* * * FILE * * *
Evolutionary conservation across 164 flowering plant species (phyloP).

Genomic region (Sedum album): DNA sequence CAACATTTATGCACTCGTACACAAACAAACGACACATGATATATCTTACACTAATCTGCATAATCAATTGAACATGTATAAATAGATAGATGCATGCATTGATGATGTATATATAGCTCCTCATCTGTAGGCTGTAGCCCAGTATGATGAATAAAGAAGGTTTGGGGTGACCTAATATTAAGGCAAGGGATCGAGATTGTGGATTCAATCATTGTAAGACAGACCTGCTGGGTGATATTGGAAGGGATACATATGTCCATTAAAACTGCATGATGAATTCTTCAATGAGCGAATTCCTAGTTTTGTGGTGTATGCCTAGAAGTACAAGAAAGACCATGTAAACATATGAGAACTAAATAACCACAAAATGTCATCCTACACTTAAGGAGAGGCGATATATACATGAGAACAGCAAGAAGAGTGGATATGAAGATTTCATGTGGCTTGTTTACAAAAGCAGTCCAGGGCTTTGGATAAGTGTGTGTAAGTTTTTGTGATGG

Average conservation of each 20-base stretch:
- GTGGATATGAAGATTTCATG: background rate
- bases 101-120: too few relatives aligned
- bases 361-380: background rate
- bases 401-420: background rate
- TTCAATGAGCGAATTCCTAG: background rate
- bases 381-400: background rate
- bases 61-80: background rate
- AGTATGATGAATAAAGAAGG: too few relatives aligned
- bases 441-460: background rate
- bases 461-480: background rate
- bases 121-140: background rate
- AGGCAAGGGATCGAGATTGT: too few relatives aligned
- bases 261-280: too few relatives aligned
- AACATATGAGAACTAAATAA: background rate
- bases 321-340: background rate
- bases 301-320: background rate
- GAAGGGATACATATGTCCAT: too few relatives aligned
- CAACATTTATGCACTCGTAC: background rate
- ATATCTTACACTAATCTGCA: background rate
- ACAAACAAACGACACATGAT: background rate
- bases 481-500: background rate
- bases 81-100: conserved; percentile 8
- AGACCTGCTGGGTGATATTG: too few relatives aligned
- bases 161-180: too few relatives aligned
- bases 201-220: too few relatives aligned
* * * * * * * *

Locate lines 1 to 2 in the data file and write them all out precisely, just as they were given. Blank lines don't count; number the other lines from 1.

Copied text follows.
Evolutionary conservation across 164 flowering plant species (phyloP).

Genomic region (Sedum album): DNA sequence CAACATTTATGCACTCGTACACAAACAAACGACACATGATATATCTTACACTAATCTGCATAATCAATTGAACATGTATAAATAGATAGATGCATGCATTGATGATGTATATATAGCTCCTCATCTGTAGGCTGTAGCCCAGTATGATGAATAAAGAAGGTTTGGGGTGACCTAATATTAAGGCAAGGGATCGAGATTGTGGATTCAATCATTGTAAGACAGACCTGCTGGGTGATATTGGAAGGGATACATATGTCCATTAAAACTGCATGATGAATTCTTCAATGAGCGAATTCCTAGTTTTGTGGTGTATGCCTAGAAGTACAAGAAAGACCATGTAAACATATGAGAACTAAATAACCACAAAATGTCATCCTACACTTAAGGAGAGGCGATATATACATGAGAACAGCAAGAAGAGTGGATATGAAGATTTCATGTGGCTTGTTTACAAAAGCAGTCCAGGGCTTTGGATAAGTGTGTGTAAGTTTTTGTGATGG